9. From the authorities referred to above, it is therefore clear that the order granting anticipatory bail under Section 438 of the Code is merely an interlocutory order and not a 'final order' within the meaning of Section 362 of the Cede. In these circumstances, the preliminary objection raised by the learned Public Prosecutor to the effect that the present application under Section 482 is not maintainable in view of Section 362, is overruled, I accordingly hold that bar of Section 362 of the Code is not attracted as the order dated June 9, 1978 passed by the learned Vacation Judge is merely an interlocutory order.
10. At this stage, I may read Section 362 of the Code,
362 Court not to alter judgment.
Save as other wise provided by this Code or by any other law for the time being in force, no Court, when it has signed its judgment or final order disposing of a case, shall alter or review the same except to correct a clerical or arithmetical error.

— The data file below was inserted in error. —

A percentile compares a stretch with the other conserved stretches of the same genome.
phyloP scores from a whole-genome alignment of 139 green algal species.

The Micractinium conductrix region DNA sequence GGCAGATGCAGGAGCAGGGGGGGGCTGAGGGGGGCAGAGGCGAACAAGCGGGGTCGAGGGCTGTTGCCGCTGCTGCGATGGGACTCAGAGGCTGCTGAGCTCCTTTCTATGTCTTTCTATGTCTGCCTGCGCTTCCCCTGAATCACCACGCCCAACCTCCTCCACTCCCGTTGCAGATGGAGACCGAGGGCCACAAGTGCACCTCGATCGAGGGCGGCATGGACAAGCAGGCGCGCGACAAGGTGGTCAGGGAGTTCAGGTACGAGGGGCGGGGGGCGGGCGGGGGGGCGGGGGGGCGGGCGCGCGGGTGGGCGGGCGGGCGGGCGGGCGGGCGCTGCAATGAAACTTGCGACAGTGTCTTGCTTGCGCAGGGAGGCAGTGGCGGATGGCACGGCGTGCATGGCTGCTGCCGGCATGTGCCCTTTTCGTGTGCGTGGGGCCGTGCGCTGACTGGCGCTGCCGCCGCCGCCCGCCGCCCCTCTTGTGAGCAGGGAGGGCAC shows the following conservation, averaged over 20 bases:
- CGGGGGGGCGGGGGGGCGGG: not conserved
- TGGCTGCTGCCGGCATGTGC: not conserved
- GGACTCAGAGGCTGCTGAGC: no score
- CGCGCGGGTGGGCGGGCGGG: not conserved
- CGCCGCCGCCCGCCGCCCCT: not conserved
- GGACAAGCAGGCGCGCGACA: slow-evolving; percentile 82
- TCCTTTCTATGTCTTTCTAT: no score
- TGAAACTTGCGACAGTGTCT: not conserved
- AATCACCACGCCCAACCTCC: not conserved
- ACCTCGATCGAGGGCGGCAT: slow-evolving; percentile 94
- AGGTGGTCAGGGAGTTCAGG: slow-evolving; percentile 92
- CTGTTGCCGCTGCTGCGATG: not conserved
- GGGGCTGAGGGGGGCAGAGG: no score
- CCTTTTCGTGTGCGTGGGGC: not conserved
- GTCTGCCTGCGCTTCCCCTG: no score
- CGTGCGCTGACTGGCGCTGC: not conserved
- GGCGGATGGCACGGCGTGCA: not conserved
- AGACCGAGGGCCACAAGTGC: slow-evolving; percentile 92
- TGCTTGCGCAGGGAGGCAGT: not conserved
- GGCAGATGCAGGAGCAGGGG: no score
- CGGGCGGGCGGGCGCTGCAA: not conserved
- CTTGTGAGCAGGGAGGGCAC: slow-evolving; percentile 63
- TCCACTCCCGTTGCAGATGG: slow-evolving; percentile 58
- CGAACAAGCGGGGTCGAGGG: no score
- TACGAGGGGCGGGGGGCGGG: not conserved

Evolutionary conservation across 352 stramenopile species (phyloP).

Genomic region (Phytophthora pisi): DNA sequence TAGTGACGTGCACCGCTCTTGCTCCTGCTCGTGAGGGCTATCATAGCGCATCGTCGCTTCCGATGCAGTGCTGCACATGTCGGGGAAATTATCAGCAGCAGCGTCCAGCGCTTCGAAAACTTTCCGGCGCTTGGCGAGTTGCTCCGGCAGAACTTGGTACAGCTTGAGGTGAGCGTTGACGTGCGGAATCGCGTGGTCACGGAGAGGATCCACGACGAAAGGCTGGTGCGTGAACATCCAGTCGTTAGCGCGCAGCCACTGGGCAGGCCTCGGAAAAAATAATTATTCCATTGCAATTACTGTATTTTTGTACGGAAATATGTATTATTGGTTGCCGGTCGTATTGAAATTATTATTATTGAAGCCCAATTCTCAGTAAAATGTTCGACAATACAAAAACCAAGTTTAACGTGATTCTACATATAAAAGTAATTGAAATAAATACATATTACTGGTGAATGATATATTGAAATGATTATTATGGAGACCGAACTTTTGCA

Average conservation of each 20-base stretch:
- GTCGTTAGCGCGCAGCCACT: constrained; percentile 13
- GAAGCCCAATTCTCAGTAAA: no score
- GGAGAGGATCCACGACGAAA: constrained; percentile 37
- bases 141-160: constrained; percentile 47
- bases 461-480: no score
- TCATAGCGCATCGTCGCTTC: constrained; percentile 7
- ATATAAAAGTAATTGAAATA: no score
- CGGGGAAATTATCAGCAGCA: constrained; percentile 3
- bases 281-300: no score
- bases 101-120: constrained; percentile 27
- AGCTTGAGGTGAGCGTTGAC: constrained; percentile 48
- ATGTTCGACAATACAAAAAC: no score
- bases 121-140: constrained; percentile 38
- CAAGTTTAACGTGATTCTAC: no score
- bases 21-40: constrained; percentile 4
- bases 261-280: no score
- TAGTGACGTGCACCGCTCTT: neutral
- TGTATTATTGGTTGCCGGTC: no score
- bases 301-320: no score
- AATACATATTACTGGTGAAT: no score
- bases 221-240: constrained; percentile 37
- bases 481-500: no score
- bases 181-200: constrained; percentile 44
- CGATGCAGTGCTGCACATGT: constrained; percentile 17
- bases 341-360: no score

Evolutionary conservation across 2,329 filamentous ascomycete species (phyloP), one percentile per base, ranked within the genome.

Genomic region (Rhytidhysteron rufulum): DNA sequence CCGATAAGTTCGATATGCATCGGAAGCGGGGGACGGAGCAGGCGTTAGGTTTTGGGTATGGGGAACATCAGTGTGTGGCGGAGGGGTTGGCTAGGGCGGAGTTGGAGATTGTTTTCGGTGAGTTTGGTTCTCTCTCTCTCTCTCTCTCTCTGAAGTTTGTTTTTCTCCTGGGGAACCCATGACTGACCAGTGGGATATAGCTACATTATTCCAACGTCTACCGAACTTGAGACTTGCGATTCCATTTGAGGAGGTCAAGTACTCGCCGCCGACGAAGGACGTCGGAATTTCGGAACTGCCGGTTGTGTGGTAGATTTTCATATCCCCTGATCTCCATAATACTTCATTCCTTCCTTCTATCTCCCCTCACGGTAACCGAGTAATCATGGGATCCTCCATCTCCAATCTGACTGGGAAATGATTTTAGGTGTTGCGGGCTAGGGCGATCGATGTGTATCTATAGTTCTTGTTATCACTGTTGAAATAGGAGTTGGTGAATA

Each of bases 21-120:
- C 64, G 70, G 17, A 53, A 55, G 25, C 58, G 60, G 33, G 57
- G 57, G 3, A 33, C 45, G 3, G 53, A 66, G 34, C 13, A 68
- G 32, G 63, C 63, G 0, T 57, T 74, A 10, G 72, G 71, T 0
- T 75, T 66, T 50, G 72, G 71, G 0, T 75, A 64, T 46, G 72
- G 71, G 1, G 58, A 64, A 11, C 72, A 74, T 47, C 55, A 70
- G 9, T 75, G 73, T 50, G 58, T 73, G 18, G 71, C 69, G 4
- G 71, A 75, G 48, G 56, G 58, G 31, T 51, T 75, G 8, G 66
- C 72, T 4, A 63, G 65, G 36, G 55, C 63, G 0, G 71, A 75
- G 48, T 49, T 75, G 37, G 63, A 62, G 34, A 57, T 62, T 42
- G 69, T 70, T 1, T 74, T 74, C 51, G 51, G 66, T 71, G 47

The alternative submission of the learned Counsel for the applicant is that even if Section 362 of the Code is held to govern the order dated June 9, 1978, still the provisions of Section 362 should be read as subject to other provisions of the Code. Section 482 of the Code (corresponding to Section 561A of the Code of Criminal Procedure, 1898) deals with the inherent powers of the Com t for making such orders as maybe necessary (i) to give effect to any order passed under the Code or (ii) to prevent abuse of the process of any court or (iii) otherwise to secure the ends of justice Learned Counsel for the applicant in this connection placed reliance upon Ganesh v. State of Rajasthan 1968 Cr.L.J. 1672, Lal Singh and Ors. v. State and Ors. , Mahesh v. State A.I.R. 1945 P.C. 94 and Damodar Das Babaji v. Hari Nahak and Ors. . Mr. M.D. Purohit, learned Public Prosecutor on the other hand, on the basis of the decisions reported Lata Jairam Das and Ors. v. Emperor A.I.R. 1945 P.C. 94; Dhanna and Ors. v. State of Rajasthan , Talab Haji Hussain v. Madhukar and Ors. : 1958CriLJ701 and P. Kanak Kanhimangala v. The Food Inspector Cannaore Municipality A.I.R. 1985 Kerala 37 contended that Section 482 of the Code cannot be invoked for review OT reconsideration of the order once made. There is a sharp cleavage of judicial opinion on this point. Some of the courts have taken the view that the High Court has no such power. The other High Courts namely the High Courts of Allahabad, Madhya, Bharat, Mysore, Punjab, Madras, Kerala, Patna, Rajasthan, Oudh Chief Court and the Himachal Pradesh Judicial Commissioner's Court have taken the view that Section 561A of the Code of Criminal Procedure 1898 (Section 482 of the Code) confers such powers. It may also be mentioned that the Bombay High Court has held that no power to review exist, unders Section 561A of the Code of Criminal Procedure, 1898, except where the previous judgment was rendered without jurisdiction, or it was in violation of the principles of natural justice or where it was obtained by an abuse of the powers of the court. A somewhat similar view was taken by the Madhya Pradesh High Court. In Sri Ram and Anr. v. Emperor A.I.R. 1948 All. 106, the Allahabad High Court took the view that the High Court indisposing of an application for revision when overlooked a mandatory provision of law contained in a certain Ordinance and when this was brought to the notice of the High Court, it has power to set aside its previous order holding that it had inherent power to do so and that such inherent power was covered by the express words 'save as otherwise provided by this Code' and therefore in exercising such power, the High Court was not doing anything which was in conflict with the provisions of Section 369 of the Code of Criminal Procedure, 1898, now Section 362 of the Code. The question that arose before the Allahabad High Court in Jagannath Singh v. Bidheshi and Ors. : AIR1955All712 was whether the High Court has a power to revoke, review recall or alter its own earlier decision passed in the exercise of its revisional jurisdiction and rehear the same. The majority (Mootham, C.J. Contra) held that an inherent power implies by its very nature a power that cannot be expressed in terms but which must reside in a court for achieving the higher and the main purpose of a court, namely, the purpose of doing justice in a case before it and for seeing that the act of the court does no injury to any of the suitors. The learned Judges were of the opinion that the circumstances requiring the use of such a power cannot be foreseen. According to them, the Legislature enacts provisions to meet such circumstances which can be foreseen. Once provision has been made in the statute on account of certain circumstances, the action to invoke inherent power in that circumstances practically vanishes. An occasion to invoke the inherent power will not then arise for the simple reason that when the court has provided for that contingency, that provided method must be considered and any other method thought of by the court cannot then be said to be a method which would advance the interest of justice. It is in this sense that no occasion for the exercise of any inherent power arises when the statute expressly or by necessary implication provides for action to be taken in that situation The matter again came up for consideration before the Full Bench of the Allahabad High Court consisting of five learned Judge in Mahesh v. Stale 1971 Cr.L.J. 1674 Para 23 may be reproduced: